On 13/03/18 04:29 PM, Sinan Kaya wrote:
> If hardware doesn't support it, blacklisting should have been the right
> path and I still think that you should remove all switch business from the 
> code.
> I did not hear enough justification for having a switch requirement
> for P2P.

I disagree.

> You are also saying that root ports have issues not because of functionality 
> but
> because of performance. 

No... performance can also be an issue but the main justification for
this is that many root ports do not support P2P at all and can fail in
different ways (usually just dropping the TLPs).

> What if I come up with a very cheap/crappy switch (something like used in data
> mining)?

Good luck. That's not how hardware is designed. PCIe switches that have
any hope to compete with the existing market will need features like
NTB, non-transparent ports, etc... and that implies a certain symmetry
(ie there isn't a special host port because there may be more than one
and it may move around) which implies that packets will always be able
to forward between each ports which implies P2P will work.

> I have been doing my best to provide feedback. It feels like you are throwing
> them over the wall to be honest.
> You keep implying "not my problem".

Well, the fact of the matter is that extending this in all the ways
people like you want face huge problems on all sides. These are not
trivial issues and holding back work that works for our problem because
it doesn't solve your problem is IMO just going to grind development in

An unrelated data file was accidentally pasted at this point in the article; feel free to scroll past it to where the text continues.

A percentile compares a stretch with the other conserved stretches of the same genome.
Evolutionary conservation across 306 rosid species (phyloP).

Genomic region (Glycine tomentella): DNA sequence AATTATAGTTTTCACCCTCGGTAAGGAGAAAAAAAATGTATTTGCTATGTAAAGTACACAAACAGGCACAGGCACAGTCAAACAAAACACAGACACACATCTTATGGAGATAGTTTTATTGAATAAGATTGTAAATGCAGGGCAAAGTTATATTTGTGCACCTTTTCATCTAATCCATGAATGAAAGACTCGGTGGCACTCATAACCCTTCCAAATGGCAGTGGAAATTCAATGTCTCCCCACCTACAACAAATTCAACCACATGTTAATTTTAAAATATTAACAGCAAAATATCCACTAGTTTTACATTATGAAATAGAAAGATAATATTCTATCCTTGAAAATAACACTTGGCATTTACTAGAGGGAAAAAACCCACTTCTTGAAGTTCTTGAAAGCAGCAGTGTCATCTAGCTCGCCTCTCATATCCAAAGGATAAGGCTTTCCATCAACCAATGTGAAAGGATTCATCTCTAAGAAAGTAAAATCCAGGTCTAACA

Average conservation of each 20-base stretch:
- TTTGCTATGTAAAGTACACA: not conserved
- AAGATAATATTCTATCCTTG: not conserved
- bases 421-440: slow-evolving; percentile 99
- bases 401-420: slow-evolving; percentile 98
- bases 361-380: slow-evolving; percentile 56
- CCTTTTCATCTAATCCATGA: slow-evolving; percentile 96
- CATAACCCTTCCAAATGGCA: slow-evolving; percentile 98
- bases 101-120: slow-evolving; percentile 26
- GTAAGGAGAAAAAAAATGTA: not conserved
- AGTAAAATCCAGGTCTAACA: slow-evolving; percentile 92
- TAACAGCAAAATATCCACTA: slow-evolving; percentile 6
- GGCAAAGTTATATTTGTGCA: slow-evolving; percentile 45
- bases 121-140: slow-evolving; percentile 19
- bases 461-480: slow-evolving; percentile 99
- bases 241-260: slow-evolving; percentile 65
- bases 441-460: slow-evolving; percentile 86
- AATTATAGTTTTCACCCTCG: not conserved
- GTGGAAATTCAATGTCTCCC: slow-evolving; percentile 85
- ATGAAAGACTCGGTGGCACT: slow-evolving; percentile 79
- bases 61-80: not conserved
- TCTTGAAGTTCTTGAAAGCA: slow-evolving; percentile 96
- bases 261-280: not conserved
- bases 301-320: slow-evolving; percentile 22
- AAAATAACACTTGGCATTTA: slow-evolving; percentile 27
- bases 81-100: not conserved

this area to a halt. We have to have something we can agree on which is
safe to start building on. The building can't just emerge fully formed
in one go.

P2P proposal go back a long time and have never gotten anywhere because
there are limitations and people want it to do things that are hard but
don't want to contribute the work to solving those problems.

>> Well, if it's a problem for someone they'll have to solve it. We're
>> targeting JBOFs that have no use for ACS / IOMMU groups at all.
> IMO, you (not somebody) should address this one way or the other before this
> series land in upstream.

The real way to address this (as I've mentioned before) is with some way
of doing ACS and iomem groups dynamically. But this is a huge project in
itself and is never going to be part of the P2P patchset.

> Another assumption: There are other architectures like ARM64 where IOMMU
> is enabled by default even if you don't use VMs for security reasons.
> IOMMU blocks stray transactions.

True, but it doesn't change my point: ACS is not a requirement for Linux
many many systems do not have it on at all or by default.

> Didn't the ACS behavior change suddenly for no good reason when we enabled
> your code even though I might not be using the P2P but I happen to have
> a kernel with P2P config option?

Well no, presumably you made a conscious choice to turn the config
option on and build a custom kernel for your box. That doesn't seem very
sudden and the reason is that the two concepts are very much at odds
with each other: you can't have isolation and still have transactions
between devices.


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